With the National Occupational Licensing Authority (NOLA) set to be disbanded from early 2014, the industry is now at a crossroads as to the direction of national licensing.
According to the director of Industry Training Consultants George Rousos, the next logical step was the national harmonisation of real estate conduct.
“Talking about the mutual recognition of the licences is good, but you've got to harmonise the conduct side of the industry before you get the licensing side of it because without doing that, you can't have proper policing and property administering of the licensing. Until we see a national framework, we are just bashing our heads against a wall,” he said.
Although there has been strong lobbying in the past five years to create a national framework, the challenge is to bring the different parties together and to reach an agreement.
“There’s not a lot of leadership within the government or political ranks to drive it," Mr Rousos said.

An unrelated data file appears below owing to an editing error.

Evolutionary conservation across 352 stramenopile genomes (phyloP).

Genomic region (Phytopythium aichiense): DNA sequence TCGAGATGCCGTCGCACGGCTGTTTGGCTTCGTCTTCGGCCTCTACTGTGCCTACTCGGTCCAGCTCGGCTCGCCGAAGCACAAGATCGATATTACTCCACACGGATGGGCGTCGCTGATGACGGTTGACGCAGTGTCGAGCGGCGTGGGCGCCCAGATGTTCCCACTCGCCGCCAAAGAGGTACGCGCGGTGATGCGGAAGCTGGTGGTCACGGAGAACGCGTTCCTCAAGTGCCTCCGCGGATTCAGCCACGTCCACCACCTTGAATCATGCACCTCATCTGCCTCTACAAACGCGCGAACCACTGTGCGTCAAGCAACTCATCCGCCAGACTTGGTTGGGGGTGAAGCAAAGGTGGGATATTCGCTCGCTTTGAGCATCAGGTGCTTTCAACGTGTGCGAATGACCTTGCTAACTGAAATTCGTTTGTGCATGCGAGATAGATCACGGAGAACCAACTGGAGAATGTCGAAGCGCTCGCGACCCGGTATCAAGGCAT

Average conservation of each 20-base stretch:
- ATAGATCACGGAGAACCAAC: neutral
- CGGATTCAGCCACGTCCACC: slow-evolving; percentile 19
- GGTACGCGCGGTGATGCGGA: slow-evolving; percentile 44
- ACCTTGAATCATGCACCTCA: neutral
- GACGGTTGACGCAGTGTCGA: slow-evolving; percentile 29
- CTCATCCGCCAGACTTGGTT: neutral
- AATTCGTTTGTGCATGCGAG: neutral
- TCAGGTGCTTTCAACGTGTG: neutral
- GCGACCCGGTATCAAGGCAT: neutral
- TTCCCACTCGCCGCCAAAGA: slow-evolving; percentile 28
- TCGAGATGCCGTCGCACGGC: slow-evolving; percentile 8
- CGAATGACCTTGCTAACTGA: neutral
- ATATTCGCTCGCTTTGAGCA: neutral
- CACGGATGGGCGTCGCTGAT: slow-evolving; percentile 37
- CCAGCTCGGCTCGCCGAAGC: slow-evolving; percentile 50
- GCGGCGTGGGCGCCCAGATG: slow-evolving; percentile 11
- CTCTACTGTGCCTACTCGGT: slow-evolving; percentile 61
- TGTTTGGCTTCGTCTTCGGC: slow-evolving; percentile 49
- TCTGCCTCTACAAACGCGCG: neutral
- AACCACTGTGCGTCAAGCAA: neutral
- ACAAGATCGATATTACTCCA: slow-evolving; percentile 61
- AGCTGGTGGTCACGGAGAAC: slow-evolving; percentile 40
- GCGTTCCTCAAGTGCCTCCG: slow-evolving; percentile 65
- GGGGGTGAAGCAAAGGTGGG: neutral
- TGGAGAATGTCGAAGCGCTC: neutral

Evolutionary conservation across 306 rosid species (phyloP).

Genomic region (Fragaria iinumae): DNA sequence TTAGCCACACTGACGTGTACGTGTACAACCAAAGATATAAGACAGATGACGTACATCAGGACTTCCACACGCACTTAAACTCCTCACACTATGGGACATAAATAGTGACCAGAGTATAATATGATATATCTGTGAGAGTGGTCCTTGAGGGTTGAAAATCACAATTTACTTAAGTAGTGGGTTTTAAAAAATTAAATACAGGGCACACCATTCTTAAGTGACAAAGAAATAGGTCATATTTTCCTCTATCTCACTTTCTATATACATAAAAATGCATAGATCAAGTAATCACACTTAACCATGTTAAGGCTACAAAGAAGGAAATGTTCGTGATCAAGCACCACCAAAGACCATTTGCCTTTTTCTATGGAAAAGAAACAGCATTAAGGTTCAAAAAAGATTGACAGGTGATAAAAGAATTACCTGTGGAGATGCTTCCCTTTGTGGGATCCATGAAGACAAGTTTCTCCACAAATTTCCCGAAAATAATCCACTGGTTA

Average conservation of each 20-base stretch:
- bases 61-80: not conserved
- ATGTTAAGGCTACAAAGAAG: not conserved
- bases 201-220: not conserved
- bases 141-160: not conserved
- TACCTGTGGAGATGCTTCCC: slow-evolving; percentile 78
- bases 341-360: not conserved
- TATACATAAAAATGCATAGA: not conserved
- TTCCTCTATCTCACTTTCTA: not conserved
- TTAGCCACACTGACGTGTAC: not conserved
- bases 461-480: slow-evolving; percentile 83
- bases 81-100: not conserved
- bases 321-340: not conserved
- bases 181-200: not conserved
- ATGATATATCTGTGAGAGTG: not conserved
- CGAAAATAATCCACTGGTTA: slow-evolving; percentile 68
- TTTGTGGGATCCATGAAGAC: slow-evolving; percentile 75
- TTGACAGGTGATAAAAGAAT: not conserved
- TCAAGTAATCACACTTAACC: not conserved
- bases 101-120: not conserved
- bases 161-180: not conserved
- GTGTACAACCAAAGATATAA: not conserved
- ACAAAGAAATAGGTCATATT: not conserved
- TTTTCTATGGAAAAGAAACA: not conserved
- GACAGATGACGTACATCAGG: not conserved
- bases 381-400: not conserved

“Everyone is on the one page but it's about people getting together and talking about it. We should be getting together in a forum-like manner with bureaucrats and then hopefully moving towards a bill and introducing that bill in parliament."
Mr Rousus said he was in favour of the Australian Securities and Investments Commission (ASIC) and the Australian Prudential Regulation Authority (APRA) entering into partnership agreements with the states and territories to regulate the industry.
“ASIC and APRA need to look at playing a role in overseeing the conduct side of the housing market,” he said.
“There needs to be a police figure looking at disclosure and the behaviour of the industry, and obviously there needs to be standards - so you've got to meet certain entry level requirements. It's all intertwined with that. Until we see something like that rolled out, it will never change. It will be the way it is and the way it has been.”
CEO of Belle Property Peter Hanscomb said the industry needed to move towards a more consistent model across the whole country. Ideally, there would be one central organisation to negotiate with the government.
“Unfortunately, there’s such a fragmented communication between the institutes and the industry it makes it very hard to see that there will be some meaningful national process set up because everyone has different views," he said. "I think there’s a general reluctance from all the institutes in the country to talk about this problem.”